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Government risks Sure Start success, according to new IFS report

By Rachel Lawler
 
Sure Start Funding
The Alliance has called on the government to reinvest in Sure Start centres after a report from the Institute for Fiscal Studies (IFS) found that the programme had a “big positive effect on children’s health [and] reducing hospitalisations”.
 
The IFS reported that spending on the Sure Start programmed peaked in 2010 at £1.8 billion a year, in current prices, but has since seen its budget cut by two-thirds with more than 500 centres now closed and many more reducing services.
 
Fewer hospitalisations
The report also found that the Sure Start programme significantly reduced hospitalisations in children by the time they finish primary school. By age 11, Sure Start prevents around 5,500 hospitalisations each year.
 
The IFS also noted that the benefit of Sure Start centres was clearest in disadvantaged areas. With the most advantaged areas not seeing any improvement in hospitalisations.
 
Spending Review
With the upcoming Spending Review, the IFS has called on the government to review the impact of Sure Start and decide on how the programme will be used going forward.
 
IFS Research Economist Christine Farquharson said: “Sure Start has had a turbulent history, with a fast roll-out followed by deep spending cuts. But these decisions were not always based on thorough evidence about the programme’s impacts on children and their families.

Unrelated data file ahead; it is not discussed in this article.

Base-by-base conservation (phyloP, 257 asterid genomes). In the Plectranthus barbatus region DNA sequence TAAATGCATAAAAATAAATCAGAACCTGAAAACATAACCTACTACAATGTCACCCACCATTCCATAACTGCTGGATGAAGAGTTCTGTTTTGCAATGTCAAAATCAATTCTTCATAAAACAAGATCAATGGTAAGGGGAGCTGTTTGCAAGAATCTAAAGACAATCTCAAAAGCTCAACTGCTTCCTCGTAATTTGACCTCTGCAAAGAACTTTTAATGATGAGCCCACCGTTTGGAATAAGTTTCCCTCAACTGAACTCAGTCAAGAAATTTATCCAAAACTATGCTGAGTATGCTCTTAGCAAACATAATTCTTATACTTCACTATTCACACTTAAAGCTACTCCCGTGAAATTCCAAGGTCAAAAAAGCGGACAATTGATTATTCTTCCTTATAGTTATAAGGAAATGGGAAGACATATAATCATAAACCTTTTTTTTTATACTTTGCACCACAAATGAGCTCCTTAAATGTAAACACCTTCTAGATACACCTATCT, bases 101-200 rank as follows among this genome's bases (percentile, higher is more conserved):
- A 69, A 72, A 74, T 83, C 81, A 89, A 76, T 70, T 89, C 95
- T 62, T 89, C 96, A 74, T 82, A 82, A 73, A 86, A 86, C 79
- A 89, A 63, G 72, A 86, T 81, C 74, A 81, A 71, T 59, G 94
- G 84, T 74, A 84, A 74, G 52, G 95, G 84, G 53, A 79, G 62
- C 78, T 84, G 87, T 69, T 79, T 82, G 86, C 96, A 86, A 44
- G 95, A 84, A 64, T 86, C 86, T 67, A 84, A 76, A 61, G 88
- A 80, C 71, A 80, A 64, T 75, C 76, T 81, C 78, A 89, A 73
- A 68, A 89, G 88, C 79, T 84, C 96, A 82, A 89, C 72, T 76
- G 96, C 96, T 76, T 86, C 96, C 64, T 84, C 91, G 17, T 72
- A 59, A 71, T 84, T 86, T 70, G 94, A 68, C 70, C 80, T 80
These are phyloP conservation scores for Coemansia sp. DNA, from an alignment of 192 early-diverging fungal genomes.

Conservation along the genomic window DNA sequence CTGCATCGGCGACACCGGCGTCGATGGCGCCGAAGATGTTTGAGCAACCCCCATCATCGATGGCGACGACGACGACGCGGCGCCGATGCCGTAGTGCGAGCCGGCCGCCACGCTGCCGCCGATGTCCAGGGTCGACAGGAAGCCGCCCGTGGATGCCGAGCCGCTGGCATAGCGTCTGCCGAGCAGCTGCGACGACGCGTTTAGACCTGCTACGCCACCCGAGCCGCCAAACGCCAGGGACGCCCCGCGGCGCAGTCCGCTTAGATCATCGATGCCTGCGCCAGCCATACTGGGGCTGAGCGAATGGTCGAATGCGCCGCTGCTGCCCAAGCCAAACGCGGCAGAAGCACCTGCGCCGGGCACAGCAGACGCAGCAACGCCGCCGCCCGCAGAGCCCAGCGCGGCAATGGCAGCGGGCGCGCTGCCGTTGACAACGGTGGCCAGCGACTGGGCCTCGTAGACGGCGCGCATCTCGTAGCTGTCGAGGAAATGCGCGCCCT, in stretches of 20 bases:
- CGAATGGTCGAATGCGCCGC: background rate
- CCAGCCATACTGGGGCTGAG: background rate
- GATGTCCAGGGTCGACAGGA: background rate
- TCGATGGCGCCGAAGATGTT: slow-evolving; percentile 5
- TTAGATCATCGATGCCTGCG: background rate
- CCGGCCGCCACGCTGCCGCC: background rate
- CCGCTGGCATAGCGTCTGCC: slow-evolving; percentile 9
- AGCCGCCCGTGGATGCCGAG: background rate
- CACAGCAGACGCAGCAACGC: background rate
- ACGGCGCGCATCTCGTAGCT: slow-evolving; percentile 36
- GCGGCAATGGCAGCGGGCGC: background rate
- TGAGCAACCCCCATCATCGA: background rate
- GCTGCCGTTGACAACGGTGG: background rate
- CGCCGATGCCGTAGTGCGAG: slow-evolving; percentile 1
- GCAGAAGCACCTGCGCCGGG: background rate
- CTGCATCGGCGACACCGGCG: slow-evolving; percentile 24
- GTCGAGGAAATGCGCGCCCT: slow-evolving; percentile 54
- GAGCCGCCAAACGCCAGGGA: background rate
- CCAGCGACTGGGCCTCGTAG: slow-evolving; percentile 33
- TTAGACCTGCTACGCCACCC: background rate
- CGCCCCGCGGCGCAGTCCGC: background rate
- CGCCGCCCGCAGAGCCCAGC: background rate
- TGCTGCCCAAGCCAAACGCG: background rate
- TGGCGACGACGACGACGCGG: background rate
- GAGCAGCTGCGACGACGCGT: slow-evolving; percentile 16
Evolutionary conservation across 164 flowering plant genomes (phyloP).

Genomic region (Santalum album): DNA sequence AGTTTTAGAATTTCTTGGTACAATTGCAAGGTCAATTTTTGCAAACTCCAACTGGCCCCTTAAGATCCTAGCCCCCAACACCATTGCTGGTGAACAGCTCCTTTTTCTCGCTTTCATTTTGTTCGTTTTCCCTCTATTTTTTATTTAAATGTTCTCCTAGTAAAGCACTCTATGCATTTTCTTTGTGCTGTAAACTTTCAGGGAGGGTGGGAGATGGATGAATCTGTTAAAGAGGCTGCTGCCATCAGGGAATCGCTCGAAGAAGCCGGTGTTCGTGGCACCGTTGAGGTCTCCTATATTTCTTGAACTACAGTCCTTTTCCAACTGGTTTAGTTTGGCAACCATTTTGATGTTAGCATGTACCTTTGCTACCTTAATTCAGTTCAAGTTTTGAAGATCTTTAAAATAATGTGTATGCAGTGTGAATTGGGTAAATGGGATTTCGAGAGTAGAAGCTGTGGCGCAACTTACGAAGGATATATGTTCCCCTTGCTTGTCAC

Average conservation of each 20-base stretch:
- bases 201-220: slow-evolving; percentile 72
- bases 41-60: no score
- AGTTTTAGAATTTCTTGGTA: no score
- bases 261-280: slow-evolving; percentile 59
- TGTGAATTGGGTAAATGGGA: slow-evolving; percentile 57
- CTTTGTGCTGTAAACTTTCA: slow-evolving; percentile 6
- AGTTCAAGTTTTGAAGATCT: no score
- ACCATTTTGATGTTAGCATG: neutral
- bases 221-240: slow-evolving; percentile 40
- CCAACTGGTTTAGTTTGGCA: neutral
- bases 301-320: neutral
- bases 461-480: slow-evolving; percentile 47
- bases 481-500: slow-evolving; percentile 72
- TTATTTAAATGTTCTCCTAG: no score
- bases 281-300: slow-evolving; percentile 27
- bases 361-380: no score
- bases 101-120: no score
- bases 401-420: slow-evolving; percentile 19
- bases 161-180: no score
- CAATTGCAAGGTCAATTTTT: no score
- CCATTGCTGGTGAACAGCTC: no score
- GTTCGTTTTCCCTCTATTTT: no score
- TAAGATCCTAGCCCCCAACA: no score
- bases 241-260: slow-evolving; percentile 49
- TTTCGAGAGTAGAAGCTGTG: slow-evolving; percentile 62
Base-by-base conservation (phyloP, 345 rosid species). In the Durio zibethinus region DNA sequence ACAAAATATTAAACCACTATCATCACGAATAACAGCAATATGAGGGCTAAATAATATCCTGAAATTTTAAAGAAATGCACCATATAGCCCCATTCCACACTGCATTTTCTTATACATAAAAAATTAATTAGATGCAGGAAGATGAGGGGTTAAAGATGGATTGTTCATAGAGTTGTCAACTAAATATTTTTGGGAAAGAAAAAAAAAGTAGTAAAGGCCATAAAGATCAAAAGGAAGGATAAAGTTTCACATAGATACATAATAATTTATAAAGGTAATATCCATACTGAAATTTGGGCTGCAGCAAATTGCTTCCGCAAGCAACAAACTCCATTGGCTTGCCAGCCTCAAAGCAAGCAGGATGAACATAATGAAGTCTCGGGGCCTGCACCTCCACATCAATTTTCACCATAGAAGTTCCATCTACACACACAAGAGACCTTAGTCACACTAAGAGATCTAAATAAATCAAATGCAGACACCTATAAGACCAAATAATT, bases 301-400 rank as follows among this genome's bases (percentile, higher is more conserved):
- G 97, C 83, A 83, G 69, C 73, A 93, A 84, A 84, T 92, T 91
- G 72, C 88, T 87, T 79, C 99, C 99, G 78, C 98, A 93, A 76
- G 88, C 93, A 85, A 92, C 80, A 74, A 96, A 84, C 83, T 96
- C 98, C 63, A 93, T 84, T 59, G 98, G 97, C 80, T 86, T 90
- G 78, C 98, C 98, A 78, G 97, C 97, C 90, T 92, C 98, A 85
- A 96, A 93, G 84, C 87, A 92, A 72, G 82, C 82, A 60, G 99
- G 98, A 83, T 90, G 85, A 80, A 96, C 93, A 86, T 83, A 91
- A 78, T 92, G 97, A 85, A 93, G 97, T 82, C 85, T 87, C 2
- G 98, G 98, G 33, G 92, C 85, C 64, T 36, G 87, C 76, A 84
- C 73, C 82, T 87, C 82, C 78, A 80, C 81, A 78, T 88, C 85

“Ahead of the Spending Review, it’s crucial that both central government and local authorities use the best evidence available to decide on their vision for Sure Start as the programme turns 20. Our findings suggest that limited resources are best focused on the poorest areas.”

 
Vital work
Neil Leitch, chief executive of the Alliance, said: “Few people with experience of Sure Start centres will be surprised by these findings because we’ve always understood the vital work they do.
 
“What is shocking, however, is the carelessness with which the government has treated these invaluable community assets. Successive ministers now have overseen the mismanaged decline of Sure Start. What began with a ‘temporary’ pause on inspections has led to hundreds of closures and forced dozens of centres to step back from delivering frontline services.
 
“If ministers were ever serious about social mobility then now would be the time to show it. This report makes clear what’s at stake and the government should be questioning where their indifference has left some of our most vulnerable children - and start reinvesting in and reaffirming their support for Sure Start immediately.”
 
Critical role
Tracy Brabin MP, shadow early years minister, added: “This research shows the critical role Sure Start plays in children’s health, as well as their development. But shamefully, over a thousand Sure Start centres have been lost through years of austerity, meaning children and families across the country are missing out. 
 
“It’s heart breaking that such a vital service, which helps disadvantaged children the most, has had two thirds of its funding cut since the Tories came to power in 2010. Labour will end the cuts, provide sustainable funding for councils and invest £500m in Sure Start to ensure that families and children get the support they need in the early years when we know it makes a huge difference.”
 
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